Prolotherapy is a regenerative proliferation therapy that involves injecting an osmotic solution containing dextrose, nutrients, and lidocaine to stimulate natural healing. This injection generates an osmotic signal around the injection sites, which induces the healing cascade to begin (local inflammation is the beginning of the healing process) and signals the body to regenerate tissue. New collagen fibers are deposited into adjacent tissues and tissues are tightened and strengthened.1 Prolotherapy was developed to repair ligament laxity but since then has been successfully applied to multiple uses, including chronic musculoskeletal pain, arthritis, tendinopathy, tendon or ligament injuries, and more.
Compared to steroid injections, which temporarily helps with pain but does not treat the cause,
prolotherapy regenerates cells and promotes healing.
Clinical studies have shown prolotherapy treatments result in significant reduction in pain and increased range of motion for any condition that presents with chronic symptoms.1, 2
At Phoenix Men’s Health Center, we recommend 1-3 treatments of dextrose prolotherapy within 3-6 weeks’ time period. Improvement is usually seen within days to weeks with the first treatment showing greatest improvement. There may be minor stiffness or soreness after treatment that will go away in a few days. Prolotherapy has been proven to relieve chronic pain that other conventional therapies have not been successful on and improve your quality of life that had been impacted by pain.
Platelet Rich Plasma (PRP) – Using your own cells to repair your body
Blood is composed of plasma, platelets, red blood cells (RBC), and white blood cells (WBC). Plasma is the liquid component that helps transport the cells, and platelets construct new connective tissue, stop blood flow through clotting, and restore blood circulation. Platelet Rich Plasma (PRP) is a concentrated & separated solution of the patient’s own blood (autologous blood). Platelets contain clotting and growth factors.
Injection of highly concentrated Platelet Rich Plasma causes exponential increase of growth factors in the area and stimulates healing.3
PRP has been proven to help treat patients with chronic non-healing wounds, chronic joint or muscle pain, and musculoskeletal injuries. PRP is especially effective for tendon injuries, which injures easily and heals slowly. It is also a relatively less non-invasive treatment compared to surgical procedures and doesn’t have the serious side effects of long term non steroidal anti-inflammatory drug use or corticosteroid injections. Clinical studies have shown PRP treatment to have effective healing or resolvement with epicondylar elbow pain (tennis elbow), plantar fasciitis, tendon injuries, achilles tendinopathy, and chronic cutaneous ulcers.4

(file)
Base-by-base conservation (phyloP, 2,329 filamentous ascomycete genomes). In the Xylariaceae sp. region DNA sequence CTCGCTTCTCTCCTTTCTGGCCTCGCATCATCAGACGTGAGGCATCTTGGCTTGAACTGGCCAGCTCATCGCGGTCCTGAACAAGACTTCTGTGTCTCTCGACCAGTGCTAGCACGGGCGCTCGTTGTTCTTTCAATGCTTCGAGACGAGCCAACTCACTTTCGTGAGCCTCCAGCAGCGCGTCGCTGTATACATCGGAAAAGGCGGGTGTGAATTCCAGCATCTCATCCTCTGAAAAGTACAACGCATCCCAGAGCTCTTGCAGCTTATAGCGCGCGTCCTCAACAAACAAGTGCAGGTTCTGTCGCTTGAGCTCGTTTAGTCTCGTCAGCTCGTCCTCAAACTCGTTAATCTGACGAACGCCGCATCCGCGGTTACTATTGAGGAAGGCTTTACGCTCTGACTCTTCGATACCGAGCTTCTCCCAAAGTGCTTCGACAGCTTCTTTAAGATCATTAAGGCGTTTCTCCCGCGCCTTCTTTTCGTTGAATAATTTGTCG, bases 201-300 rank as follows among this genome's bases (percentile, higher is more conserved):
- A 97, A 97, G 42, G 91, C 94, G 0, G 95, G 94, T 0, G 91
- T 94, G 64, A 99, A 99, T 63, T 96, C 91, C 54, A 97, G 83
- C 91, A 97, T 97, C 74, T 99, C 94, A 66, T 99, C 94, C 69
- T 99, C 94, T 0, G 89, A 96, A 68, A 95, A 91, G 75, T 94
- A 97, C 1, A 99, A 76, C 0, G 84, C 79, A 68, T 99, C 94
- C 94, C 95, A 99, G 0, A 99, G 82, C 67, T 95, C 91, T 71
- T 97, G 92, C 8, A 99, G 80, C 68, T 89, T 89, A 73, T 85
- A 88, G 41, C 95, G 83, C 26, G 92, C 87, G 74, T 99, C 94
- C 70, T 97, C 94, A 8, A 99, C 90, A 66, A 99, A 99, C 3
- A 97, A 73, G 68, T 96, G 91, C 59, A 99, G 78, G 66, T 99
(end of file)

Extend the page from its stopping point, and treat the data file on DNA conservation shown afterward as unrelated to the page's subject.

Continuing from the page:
PRP is also used for aesthetic and beauty purposes.
Because PRP stimulates growth factor release and cell growth, it can be used to rejuvenate skin that has been affected by acne, slow healing scars, stretch marks, wrinkles, or burn scars. PRP can tighten and strength the skin and restore affected sites to normal skin texture and color. PRP also regenerates hair follicles and can treat hair loss. Phoenix Men’s Health Center recommends 3-6 treatments spread out monthly.
Both prolotherapy and PRP help kick start your body to naturally heal and regenerate cells. They have been safely used for the last couple of decades. If you are suffering from chronic musculoskeletal pain, slow healing wounds and injuries, joint laxity, or damaged/blemished skin, call Phoenix Men’s Health Center at 602-908-5422 or click here to make an appointment. See how prolotherapy or PRP can help you.
Listen to David’s experience with prolotherapy below.
- Rabago, D., Best, T. M., Beamsley, M., & Patterson, J. (2005). A systematic review of prolotherapy for chronic musculoskeletal pain. Clinical Journal of Sport Medicine, 15(5), E376.
- Kim, S., Stitik, T., Foye, P., Greenwald, B., & Campagnolo, D. (2004). Critical review of prolotherapy for osteoarthritis, low back pain, and other musculoskeletal conditions: a physiatric perspective. American Journal of Physical Medicine & Rehabilitation, 83(5), 379-389.
- Everts, P., Knape, J., Weibrich, G., et al (2006). Platelet-rich plasma and platelet gel: a review.Journal of ExtraCorporeal Technology,38(2), 174.
- Sampson, S., Gerhardt, M., & Mandelbaum, B. (2008). Platelet rich plasma injection grafts for musculoskeletal injuries: a review. Current reviews in musculoskeletal medicine, 1(3-4), 165-174.